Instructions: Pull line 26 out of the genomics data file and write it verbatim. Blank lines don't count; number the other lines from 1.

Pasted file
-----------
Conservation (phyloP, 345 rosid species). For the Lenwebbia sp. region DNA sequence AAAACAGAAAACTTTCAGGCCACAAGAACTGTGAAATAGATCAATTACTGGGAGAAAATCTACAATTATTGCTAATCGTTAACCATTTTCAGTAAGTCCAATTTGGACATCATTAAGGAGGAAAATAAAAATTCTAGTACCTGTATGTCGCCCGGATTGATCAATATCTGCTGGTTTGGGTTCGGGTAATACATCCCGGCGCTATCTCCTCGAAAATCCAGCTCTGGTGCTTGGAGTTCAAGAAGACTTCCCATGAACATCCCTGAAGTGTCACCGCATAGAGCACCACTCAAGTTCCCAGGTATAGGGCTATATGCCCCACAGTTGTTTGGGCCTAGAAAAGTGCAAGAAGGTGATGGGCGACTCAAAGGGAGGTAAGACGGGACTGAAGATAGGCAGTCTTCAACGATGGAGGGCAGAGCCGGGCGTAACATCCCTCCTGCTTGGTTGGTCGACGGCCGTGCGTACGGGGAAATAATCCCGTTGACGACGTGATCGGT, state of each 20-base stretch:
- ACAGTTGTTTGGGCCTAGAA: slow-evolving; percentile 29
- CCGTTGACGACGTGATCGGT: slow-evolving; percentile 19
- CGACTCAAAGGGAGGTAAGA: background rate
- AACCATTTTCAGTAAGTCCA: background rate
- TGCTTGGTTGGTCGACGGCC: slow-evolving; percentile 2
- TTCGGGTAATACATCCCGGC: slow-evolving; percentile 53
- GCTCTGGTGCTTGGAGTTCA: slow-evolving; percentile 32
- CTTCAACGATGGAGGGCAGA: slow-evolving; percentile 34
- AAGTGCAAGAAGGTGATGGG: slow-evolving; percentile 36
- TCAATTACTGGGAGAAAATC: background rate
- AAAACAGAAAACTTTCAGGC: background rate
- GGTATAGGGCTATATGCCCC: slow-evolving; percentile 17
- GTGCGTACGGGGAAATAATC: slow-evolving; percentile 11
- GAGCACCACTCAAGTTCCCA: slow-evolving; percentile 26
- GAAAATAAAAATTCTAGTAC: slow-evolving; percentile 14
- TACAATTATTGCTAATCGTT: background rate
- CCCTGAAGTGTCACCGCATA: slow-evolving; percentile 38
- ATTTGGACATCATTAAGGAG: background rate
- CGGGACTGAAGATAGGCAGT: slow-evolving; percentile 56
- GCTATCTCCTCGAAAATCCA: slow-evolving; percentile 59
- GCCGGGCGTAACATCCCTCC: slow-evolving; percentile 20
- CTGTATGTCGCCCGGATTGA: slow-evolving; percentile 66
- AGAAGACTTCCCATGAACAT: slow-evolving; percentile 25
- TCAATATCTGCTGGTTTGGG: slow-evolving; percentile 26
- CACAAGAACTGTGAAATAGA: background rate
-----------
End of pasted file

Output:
- CACAAGAACTGTGAAATAGA: background rate